The Bacolod City government has agreed to settle its remaining accounts with the Central Negros Electric Cooperative by February, CENECO president Arnel Lapore said yesterday.
Lapore said that during a dialog with a team from City Hall led by Vice Mayor Jude Thaddeus Sayson last month, they explained that they cannot continue to sustain unpaid accounts.
During the dialog, they agreed that the city will settle its accounts amounting to P15 million not later than February, he said.
Lapore said the city’s old account was P186 million which was subject of a compromise agreement entered into by former CENECO president Edward Gasambelo and the city.
There was an arrangement between CENECO and the city that out of the P186 million, half of the P33 million will go back to the city by way of electrification projects, he said.
The city, which is their biggest consumer, has paid P18 million out of its P33 million account, Lapore said.
The remaining P166 million is subject of a litigation in court for declaratory relief and will touch on the interpretation on what constitute gross receipts, he said.
Lapore said the position of the city is that business taxes should be assessed, based on the gross receipts that CENECO is collecting.
CENECO‘s stand is it should only be liable for the distribution charges , not for the generation and transmission charges, he said.
There is P166 million which the city wants to collect as a counter-claim from CENECO for the issue of business tax, Lapore said. It is the position of the city that CENECO is liable to them for its business tax based on the gross receipt principle, he said.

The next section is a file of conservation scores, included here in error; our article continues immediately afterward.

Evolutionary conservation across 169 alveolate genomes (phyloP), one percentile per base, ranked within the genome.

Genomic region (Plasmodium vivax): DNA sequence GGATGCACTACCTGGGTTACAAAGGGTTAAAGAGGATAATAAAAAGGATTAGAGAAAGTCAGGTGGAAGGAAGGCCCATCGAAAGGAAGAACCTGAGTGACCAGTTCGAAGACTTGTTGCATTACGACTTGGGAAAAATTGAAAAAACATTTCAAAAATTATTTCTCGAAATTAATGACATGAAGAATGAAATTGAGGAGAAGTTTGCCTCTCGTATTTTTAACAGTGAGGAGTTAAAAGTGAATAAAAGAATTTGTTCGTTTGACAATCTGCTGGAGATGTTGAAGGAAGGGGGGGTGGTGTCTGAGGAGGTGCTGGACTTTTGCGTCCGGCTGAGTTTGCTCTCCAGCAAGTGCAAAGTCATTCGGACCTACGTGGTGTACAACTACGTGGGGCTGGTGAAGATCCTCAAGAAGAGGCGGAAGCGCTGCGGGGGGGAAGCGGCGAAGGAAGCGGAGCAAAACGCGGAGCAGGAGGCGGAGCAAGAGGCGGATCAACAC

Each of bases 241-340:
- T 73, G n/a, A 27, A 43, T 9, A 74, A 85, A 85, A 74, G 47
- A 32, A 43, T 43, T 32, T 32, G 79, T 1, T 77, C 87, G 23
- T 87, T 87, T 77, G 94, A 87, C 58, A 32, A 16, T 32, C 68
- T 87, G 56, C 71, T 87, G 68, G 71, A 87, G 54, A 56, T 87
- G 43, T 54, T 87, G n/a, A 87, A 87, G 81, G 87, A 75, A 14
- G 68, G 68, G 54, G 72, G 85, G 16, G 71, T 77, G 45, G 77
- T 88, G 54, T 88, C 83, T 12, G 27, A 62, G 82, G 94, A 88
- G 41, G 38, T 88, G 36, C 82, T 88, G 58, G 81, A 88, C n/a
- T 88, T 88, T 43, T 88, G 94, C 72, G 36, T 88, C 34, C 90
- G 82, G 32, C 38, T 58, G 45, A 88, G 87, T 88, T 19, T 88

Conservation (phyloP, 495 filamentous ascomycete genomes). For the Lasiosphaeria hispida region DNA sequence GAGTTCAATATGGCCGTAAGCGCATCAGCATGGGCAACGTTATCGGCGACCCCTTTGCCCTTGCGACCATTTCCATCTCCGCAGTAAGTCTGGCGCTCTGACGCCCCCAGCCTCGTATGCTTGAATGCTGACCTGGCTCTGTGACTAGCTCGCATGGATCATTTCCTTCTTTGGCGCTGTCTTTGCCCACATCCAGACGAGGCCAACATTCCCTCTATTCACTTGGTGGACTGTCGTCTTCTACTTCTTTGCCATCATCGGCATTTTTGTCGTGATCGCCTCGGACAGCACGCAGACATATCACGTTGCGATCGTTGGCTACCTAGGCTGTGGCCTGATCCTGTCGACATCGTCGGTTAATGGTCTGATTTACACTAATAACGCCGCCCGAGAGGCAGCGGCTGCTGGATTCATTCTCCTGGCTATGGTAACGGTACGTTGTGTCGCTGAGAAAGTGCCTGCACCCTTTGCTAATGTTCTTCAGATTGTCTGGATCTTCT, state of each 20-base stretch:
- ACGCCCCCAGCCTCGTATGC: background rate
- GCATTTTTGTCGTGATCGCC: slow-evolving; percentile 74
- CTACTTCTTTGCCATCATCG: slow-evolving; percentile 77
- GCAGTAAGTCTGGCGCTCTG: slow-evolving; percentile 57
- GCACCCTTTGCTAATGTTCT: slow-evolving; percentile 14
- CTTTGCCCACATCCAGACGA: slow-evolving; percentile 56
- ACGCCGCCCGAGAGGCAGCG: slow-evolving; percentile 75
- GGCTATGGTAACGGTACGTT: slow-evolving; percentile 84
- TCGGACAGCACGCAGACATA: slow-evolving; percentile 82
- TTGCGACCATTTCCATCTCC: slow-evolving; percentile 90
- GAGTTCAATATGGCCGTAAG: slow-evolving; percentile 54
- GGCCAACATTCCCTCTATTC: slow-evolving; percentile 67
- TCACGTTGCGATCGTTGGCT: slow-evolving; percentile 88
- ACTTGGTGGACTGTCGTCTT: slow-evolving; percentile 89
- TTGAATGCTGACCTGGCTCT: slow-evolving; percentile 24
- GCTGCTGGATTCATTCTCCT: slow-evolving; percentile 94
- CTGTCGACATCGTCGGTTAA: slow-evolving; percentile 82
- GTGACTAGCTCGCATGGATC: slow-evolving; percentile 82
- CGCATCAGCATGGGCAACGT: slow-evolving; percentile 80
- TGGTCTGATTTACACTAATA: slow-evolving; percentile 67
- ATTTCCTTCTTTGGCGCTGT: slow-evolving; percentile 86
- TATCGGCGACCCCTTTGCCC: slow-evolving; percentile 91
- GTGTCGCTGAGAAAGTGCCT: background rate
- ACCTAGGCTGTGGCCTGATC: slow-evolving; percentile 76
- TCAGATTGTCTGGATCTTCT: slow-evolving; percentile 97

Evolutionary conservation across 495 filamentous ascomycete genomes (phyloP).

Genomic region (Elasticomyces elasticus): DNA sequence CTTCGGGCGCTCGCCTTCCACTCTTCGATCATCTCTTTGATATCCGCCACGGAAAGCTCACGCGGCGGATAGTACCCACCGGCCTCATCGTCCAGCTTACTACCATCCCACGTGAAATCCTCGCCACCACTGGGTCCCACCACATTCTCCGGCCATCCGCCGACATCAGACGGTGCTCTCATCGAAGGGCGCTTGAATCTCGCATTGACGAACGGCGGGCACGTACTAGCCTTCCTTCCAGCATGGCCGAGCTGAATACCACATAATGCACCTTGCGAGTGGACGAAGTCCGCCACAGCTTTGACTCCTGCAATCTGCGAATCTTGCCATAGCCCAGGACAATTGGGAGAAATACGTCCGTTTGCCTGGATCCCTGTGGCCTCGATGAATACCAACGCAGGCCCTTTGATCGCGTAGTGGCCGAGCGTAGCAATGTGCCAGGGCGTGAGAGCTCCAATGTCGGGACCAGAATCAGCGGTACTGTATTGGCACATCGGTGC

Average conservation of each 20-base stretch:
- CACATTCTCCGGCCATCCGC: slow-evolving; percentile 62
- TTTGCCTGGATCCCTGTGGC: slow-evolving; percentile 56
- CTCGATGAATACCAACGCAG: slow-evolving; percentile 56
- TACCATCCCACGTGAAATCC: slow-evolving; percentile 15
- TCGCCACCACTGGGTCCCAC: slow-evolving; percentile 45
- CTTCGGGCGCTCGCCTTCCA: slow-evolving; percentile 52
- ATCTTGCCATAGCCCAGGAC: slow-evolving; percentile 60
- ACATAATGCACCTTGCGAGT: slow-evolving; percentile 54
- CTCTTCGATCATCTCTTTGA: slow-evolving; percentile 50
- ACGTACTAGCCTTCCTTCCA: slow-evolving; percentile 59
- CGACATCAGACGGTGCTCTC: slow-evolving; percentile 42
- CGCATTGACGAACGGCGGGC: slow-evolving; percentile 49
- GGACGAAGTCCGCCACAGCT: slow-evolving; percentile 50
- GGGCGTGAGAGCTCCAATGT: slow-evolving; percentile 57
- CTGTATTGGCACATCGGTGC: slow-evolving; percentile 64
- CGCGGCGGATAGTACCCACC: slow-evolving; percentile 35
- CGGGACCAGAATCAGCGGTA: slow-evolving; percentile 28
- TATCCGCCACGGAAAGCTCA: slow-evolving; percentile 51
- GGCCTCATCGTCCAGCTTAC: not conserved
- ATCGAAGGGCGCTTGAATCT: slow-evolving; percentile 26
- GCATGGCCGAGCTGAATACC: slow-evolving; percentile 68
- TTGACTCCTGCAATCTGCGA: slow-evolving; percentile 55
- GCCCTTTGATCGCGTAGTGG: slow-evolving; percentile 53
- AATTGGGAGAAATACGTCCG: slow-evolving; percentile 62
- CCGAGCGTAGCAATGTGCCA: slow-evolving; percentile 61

Bacolod Mayor Evelio Leonardia said “We feel we have substantially paid the amount in so far as the compromise agreement is concerned, and that there is no cause for alarm.”
In the light of the provision of the contract, 50 percent of the amount that the city will pay CENECO will be plowed into projects to be identified by the city, he said.
Among the beneficiaries of this is the relocation site in Abada-Escay and the Arao properties, he added.
Meanwhile, Leonardia said “We would like to join hands with the province and other agencies in opposing any rate increase in electricity.”
He said they want to explore all possibilities to make sure they get the cheapest electric rates, because Bacolod is trying to attract investments and they do not want the growth of Bacolod affected by these developments.
Leonardia said they will sit down with CENECO officials to see if there is any way they can be of help by trying to convince authorities to somehow spare them from any rate increases. “I hope it will not affect us this Christmas season,” he said.*CGS